Another strategy to improve the quality of CAR T-cell therapies is to optimize and accelerate the manufacturing of the therapies. For instance, Novartis has created a platform known as T-Charge, which dramatically speeds up the manufacturing process. YTB323 is a CD19-targeted CAR T product that uses the same design as tisagenlecleucel, but it is manufactured using a new, faster method.11

“The production of CAR T cells used to require culturing the cells for [approximately] 10 to 14 days in the lab, but now with the T-Charge platform, it has been shortened to 2 days,” Neelapu said. “When they did that, they found that the function and the phenotype of the T cells [was] much better.”

A third apparent mechanism of resistance to CD19 CAR T-cell therapy is intrinsic tumor resistance. “[Essentially, for various reasons], the tumor cells resist CAR T–mediated killing,” he said.

Neelapu said several potential mechanisms for intrinsic resistance have already been identified, but strategies to overcome intrinsic resistance are still in the early phases of development. He expects to see significant progress in this area in the coming years. “We will probably uncover a lot more resistance mechanisms than what we currently know,” he said.

Autologous vs Allogeneic Products

If 1 major focus of CAR T development is centered around evading resistance, Neelapu said another key strategy is finding ways to use allogeneic cells instead of autologous cells to derive therapies. Using allogeneic cells can allow something like an “off-the-shelf” approach to CAR T-cell therapy, rather than the time-consuming process of making patient-specific doses. It would also allow manufacturers to make many more doses from a single donor and would likely significantly reduce the cost of the therapy. But there’s 1 key problem, Neelapu said. “The main hurdle we are seeing right now in some of these early studies is that these cells don’t persist as long in the body,” he said.

Although autologous CAR T cells can persist for years in the body, the current allogeneic products do not come close to that level of durability. “With allogeneic CAR T products, most of the time they persist in the body for only 1 or 2 months, because once the host immune system recovers in a patient, they reject these allogeneic cells,” Neelapu said.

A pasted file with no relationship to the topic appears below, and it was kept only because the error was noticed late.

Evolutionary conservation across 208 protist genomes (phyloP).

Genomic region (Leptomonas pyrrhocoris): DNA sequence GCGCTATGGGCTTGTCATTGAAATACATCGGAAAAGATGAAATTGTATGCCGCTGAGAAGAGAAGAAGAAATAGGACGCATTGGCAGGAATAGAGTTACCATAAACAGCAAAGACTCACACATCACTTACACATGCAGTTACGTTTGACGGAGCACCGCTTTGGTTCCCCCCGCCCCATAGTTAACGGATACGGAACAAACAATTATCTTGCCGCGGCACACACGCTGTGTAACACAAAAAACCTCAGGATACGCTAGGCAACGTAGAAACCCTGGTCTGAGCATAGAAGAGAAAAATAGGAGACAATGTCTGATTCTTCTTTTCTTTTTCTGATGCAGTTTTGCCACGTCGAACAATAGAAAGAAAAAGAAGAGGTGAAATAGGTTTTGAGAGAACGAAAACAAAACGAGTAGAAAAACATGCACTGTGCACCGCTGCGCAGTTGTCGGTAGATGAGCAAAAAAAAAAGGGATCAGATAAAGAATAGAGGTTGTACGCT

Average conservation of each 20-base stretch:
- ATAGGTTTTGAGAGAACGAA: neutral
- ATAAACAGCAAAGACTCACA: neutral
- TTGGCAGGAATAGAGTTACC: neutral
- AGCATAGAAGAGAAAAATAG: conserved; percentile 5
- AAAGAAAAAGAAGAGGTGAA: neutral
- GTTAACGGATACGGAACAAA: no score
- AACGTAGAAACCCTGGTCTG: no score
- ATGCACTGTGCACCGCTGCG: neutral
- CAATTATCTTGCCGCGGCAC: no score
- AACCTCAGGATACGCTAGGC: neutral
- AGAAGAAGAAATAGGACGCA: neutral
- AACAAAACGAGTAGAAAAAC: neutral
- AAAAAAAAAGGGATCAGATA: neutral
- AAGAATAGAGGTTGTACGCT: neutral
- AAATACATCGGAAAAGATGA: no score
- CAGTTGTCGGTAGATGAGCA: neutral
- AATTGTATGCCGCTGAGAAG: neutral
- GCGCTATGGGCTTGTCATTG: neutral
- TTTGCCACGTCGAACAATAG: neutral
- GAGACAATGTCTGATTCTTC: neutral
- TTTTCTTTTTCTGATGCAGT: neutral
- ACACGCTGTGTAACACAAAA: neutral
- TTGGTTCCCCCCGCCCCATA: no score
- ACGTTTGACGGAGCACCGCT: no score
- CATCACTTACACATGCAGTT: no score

The ALPHA-2 study (NCT04416984) of ALLO-501A (Allogene Therapeutics, Inc) is 1 attempt to solve that problem. “One approach taken by the Allogene product is that they knock out this molecule called CD52, which allows them to give a better conditioning regimen with anti-CD52 antibody on top of cyclophosphamide and fludarabine to induce this prolonged lymphodepletion in the patient,” he said. “That way, the rejection may be delayed.”12

Neelapu said many other approaches are currently being investigated or are soon to be the subjects of clinical trials. He thinks allogeneic therapies will likely win out over the long term. “They will likely be the future for cell therapies,” he said.

Insights for Community Oncologists

For community oncologists, Neelapu said chemotherapy remains the standard choice for first-line therapy for large B-cell lymphoma, as it cures 60% to 65% of patients. In the second-line setting CAR T therapy is now the standard of care. “If we ask the question, as a second line: What is the treatment that has the highest chance of achieving a cure in these patients? That’s CAR T,” he said.

As a practical matter, Neelapu said it is important for community oncologists to refer patients to a CAR T therapy center early, as there is some evidence that multiple prior therapies can diminish the effectiveness of autologous CAR T-cell products. “Early referral by the community oncologist at first relapse is key to achieve an optimal outcome and the best chance of cure,” he said.